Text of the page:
The Life of a Healthcare CIO: St. Bernards Healthcare's Mark Odom

 In collaboration with CHIMEBecker's Hospital Review's "Life of a Healthcare CIO" series features leading hospital and health system CIOs from across the country who are sharing their experiences, best practices and challenges.

To recommend a CIO to be featured in this series, please contact Helen Gregg (hgregg@beckershealthcare.com).

An interview with Mark Odom, vice president and CIO of St. Bernards Healthcare in Jonesboro, Ark. (Interview has been edited for length and clarity.)

Question: You've been CIO of St. Bernards Healthcare since July 2013, preceded by two stints in IT leadership at other healthcare organizations. Before that, you worked in manufacturing. What lessons or insights were you able to take from manufacturing into your position as CIO?

Mark Odom: It was a big part of my career. I started [Bay Creek Manufacturing] right out of school and ran it for close to 18 years. It was surprising what an excellent platform it was for jumping off into the healthcare world.

[In manufacturing] we've been fighting for cost control for some time, had to learn how to compete. We had to really track the true return on investment, cost of ownership and watch cash flows and capital.

I've been seeing that trend [in healthcare IT] for a couple years now. Five years ago, CIOs' roles were very different from what they are today. I attribute my rapid ascension amongst the healthcare IT ranks to this ability to tie value back and track total cost of ownership and return on investment.photo 2 478x640

Q: In your time with St. Bernards, what has been your biggest accomplishment? 

MO: Here, I think I'm starting to shift the paradigm of what IT is to the organization. [The IT department was] seen as a support tool for the organization, now we're part of looking at how to drive value. There's also been a change in customer service; we were very laid back and we changed that perception by raising the level of customer service to a higher level on a daily basis.

Q: What do you see as your biggest misstep or mistake?

MO: My biggest misstep was getting in here and not truly understanding the culture of St. Bernards. They have a very long history of being successful, but the model has not always been what other hospitals have been doing. So it's about not changing the overlying culture but developing a strategy inside that culture.

Hindsight is 20/20, but I should have realized early on my first strategy was not going to be successful. I spent four months spinning my wheels before I really heard what they wanted to do.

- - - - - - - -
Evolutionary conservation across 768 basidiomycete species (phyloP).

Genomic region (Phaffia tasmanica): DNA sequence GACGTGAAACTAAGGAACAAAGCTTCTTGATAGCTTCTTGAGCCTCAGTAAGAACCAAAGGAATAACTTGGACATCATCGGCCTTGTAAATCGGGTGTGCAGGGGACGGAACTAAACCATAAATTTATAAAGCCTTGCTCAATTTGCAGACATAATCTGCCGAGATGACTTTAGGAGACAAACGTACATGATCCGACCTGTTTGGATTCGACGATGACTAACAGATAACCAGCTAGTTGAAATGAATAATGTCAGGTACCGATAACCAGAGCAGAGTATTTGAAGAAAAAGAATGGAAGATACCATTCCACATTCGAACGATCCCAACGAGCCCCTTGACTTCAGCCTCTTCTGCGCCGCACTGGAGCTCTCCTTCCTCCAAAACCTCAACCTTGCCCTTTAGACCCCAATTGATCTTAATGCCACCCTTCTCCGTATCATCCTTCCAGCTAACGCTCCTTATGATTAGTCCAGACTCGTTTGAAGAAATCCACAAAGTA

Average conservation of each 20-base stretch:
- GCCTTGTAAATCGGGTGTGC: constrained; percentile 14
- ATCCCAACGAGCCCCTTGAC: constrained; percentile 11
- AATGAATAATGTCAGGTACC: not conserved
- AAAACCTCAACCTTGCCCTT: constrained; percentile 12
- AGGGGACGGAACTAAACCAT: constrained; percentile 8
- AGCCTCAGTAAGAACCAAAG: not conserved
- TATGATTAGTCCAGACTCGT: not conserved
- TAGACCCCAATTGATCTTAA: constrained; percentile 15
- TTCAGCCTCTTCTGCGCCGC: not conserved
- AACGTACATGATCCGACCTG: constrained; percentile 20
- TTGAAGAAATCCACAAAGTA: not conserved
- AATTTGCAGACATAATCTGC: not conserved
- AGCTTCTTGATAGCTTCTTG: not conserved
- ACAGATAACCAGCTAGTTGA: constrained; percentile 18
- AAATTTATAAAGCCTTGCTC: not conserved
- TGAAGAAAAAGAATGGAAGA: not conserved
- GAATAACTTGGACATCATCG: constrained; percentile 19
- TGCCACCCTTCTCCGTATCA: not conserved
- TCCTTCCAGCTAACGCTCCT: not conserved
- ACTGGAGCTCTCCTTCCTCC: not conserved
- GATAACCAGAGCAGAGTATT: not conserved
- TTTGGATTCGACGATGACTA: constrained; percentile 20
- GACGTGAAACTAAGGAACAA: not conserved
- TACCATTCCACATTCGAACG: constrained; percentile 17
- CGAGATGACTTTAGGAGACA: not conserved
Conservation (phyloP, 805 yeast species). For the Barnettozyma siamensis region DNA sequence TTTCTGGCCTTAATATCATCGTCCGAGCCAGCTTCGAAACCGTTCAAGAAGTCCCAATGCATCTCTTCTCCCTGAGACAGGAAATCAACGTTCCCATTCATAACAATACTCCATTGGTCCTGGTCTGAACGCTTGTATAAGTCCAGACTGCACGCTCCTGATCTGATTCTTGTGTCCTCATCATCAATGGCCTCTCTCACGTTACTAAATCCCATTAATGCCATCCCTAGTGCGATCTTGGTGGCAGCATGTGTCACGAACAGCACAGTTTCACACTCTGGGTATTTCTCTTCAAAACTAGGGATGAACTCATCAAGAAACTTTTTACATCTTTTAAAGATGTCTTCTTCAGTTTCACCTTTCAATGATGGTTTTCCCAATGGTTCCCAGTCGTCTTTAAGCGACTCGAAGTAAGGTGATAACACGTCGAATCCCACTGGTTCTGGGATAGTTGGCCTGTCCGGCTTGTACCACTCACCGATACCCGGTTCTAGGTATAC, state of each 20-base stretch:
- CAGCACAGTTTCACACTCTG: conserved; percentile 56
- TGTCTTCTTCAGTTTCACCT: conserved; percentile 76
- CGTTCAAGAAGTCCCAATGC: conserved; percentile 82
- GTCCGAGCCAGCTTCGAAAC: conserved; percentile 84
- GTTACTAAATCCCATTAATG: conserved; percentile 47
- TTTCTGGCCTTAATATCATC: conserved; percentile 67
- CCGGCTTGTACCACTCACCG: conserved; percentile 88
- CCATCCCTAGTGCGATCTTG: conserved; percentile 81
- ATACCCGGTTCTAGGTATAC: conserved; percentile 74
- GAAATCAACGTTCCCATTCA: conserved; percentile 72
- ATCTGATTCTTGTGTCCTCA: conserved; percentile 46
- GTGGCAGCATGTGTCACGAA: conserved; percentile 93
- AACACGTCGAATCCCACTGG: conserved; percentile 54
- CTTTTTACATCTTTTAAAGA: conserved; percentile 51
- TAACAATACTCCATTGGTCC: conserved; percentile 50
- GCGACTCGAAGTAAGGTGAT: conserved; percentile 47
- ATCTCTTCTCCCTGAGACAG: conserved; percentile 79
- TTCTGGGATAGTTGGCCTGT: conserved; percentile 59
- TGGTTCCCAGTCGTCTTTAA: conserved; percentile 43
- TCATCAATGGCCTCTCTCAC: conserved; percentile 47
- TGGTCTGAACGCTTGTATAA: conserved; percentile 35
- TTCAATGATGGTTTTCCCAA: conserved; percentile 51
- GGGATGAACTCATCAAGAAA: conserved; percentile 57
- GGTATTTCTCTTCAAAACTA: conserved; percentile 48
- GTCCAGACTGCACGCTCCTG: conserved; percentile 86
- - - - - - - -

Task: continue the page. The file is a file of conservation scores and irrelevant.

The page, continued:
Q: In the past month or so, what project has taken up the majority of your time?

MO: Meaningful use stage 2. It's what it's about now for many of my peers and for our system. We have 10 electronic medical record systems, nine systems in the ambulatory sites and Meditech in the main hospital, and all those need updates to get to meaningful use stage 2. That's the simple part — it's the workflow and process changes that are the real challenges. We have 2,700 employees, and nearly every one will experience some sort of change [with the updates], the EMR is that ubiquitous across the organization.

That's been the big project. We decided to go with a patient portal through a health information exchange because we didn't want to have nine different portals, we wanted one. We elected for a third-party vendor, but building out the HIE while chasing meaningful use at the same time is challenging.

Q: What is the biggest challenge you're facing right now? 

MO: Cost pressures. Healthcare is changing and we've got to figure out how to do more with less, and it takes change agents to do that. It's not looking at what we've done; there's a lot of history but it's irrelevant in a world that's moving so quickly. There's also a redefining of what health IT is. [Before] it was the guys that ran the servers; today we need to wear multiple hats.

These pressures will continue, so we have to figure out how to maintain our levels of service with fewer resources. We've done a good job of that here — 1.75 percent of [the organization's] total expenses is a really good number. But even with that we have to continue to look for every opportunity to do more with that money.

With my manufacturing background, I am used to doing a lot with less, and that knowledge is starting to pay dividends.

Q: What is one lesson you've learned during your career that you'd like to share with other CIOs?

MO: It's an eye-opening experience to do a contract review. As you go through your daily business you can see how much things have changed, and even by reviewing simple contracts you often see you're losing a lot of money. We've been able to clean up a lot of what we've discovered. The auto-renew contracts — those are the ones that get you.

It's been a very, very fun 10 months. It's an exciting time to be healthcare. If you're someone who loves a challenge, if that gets you out of bed in the morning, then health IT is for you.

More Articles in the "Life of a Healthcare CIO" Series:

The Life of a Healthcare CIO: Dignity Health's Deanna Wise
The Life of a Healthcare CIO: Seattle Children's Wes Wright
The Life of a Healthcare CIO: Sanford Health's Arlyn Broekhuis

 

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